Click here to read ‘Dementia Friends are helping to raise awareness‘ by Lisa Gillan – Muskoka Region.com, September 24, 2015
MUSKOKA — Despite the defeat of a proposed bill on a national dementia strategy in the House of Commons in May of this year, Muskoka Alzheimer Society’s executive director Karen Quemby is spreading awareness of how individuals can get involved in a national initiative to support people with dementia.
“From a national perspective one of the things that has moved forward in terms of having a national strategy or plan, is that they did launch Dementia Friends,” Quemby said.
On Wednesday, Sept. 16 Quemby gave a presentation to the Muskoka chapter of the Canadian Association of Retired Persons at James Street Place in Bracebridge, informing members of the program and how they can get involved.
“Basically this was a call to action from the Alzheimer’s Society and the government of Canada. It was a collaborative initiative that’s moving forward with the strategy to get people to sign up to become Dementia Friends,” Quemby said.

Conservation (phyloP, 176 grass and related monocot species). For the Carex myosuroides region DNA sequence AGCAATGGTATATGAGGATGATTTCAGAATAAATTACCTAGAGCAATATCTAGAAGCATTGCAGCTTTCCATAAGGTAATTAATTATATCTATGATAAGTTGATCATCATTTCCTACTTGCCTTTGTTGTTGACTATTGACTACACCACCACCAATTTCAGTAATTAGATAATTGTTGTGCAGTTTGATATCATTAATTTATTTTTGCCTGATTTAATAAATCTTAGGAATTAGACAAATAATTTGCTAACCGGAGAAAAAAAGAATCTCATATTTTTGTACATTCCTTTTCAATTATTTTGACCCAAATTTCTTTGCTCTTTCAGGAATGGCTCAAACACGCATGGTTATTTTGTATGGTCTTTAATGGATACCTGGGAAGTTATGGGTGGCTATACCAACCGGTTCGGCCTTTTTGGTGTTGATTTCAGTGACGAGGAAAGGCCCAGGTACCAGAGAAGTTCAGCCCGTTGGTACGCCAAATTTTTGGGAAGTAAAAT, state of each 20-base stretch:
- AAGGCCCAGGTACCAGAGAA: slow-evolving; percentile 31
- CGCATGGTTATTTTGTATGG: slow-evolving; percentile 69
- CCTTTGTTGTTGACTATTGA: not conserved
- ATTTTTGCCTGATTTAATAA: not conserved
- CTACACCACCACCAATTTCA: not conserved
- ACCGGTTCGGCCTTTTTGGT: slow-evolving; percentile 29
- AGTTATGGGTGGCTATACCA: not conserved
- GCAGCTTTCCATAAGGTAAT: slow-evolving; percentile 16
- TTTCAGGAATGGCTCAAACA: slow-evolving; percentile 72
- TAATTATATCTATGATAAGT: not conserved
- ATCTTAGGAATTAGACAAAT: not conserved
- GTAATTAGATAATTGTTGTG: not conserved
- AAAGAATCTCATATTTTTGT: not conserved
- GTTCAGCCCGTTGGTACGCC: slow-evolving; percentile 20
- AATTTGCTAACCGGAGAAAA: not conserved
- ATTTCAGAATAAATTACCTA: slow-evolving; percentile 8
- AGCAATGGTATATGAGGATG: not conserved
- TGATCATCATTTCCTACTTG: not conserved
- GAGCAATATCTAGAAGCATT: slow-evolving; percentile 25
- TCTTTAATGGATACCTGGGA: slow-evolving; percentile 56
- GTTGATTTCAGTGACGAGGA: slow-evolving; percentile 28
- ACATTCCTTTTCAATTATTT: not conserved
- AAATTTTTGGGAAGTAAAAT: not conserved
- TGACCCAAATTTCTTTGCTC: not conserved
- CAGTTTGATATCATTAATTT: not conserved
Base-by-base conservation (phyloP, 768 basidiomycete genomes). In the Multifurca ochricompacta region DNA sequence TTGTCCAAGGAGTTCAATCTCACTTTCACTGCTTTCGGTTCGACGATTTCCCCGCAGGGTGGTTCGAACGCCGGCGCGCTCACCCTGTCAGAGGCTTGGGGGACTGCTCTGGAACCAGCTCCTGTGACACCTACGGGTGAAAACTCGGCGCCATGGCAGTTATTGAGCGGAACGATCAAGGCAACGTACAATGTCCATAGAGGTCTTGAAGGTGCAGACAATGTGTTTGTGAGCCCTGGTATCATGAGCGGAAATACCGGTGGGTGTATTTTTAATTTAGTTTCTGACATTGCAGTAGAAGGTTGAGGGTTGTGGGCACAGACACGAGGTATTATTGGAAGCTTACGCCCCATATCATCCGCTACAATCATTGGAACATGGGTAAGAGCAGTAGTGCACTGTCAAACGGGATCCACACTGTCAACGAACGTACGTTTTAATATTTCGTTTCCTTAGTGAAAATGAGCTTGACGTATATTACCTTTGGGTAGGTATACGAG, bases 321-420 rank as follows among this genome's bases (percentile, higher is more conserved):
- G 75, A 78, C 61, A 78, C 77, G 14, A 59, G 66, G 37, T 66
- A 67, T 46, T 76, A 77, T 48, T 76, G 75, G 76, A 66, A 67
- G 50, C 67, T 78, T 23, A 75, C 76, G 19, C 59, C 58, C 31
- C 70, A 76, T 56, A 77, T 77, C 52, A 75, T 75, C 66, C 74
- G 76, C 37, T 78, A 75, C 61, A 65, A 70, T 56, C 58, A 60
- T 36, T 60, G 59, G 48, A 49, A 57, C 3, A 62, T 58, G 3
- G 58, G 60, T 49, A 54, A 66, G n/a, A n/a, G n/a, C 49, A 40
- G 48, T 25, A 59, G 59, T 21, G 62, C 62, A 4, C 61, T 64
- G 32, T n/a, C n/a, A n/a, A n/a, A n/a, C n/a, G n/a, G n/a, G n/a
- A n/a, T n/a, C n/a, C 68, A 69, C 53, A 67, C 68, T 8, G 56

Dementia Friends are people who learn about what living with dementia is like, and then take steps to help people who do live with dementia to live well.
It’s an awareness and engagement initiative with a goal of educating the entire population to reduce stigmas related to dementia, and help those experiencing it in any form to stay connected to their communities.
“I think the government recognizes that dementia’s more than just a health issue, and it’s going to have to involve people with dementia and their care partners when they develop a dementia strategy. And they’re working towards that,” Quemby said.
Dementia Friends has been developed through a partnership between the Alzheimer’s Society of Canada, and the federal government, and is based on similar programs already taking place in other parts of the world.
The Government of Canada has a goal of getting one million people to sign up to be Dementia Friends by the spring of 2017.
Participants don’t have to be experts in the field or become formal volunteers with any Alzheimer Society chapter.
“Basically the government is saying, “OK, let’s get Canadians aware of dementia and by committing to be a Dementia Friend you’re going to learn a little bit more about what it’s like to live with dementia. And then hopefully people that know more about what it’s like to live with dementia can help others in the community,” Quemby said.
While Alzheimer’s disease is one specific form of dementia, there are several others as well, and Alzheimer societies provide support to people dealing with all forms.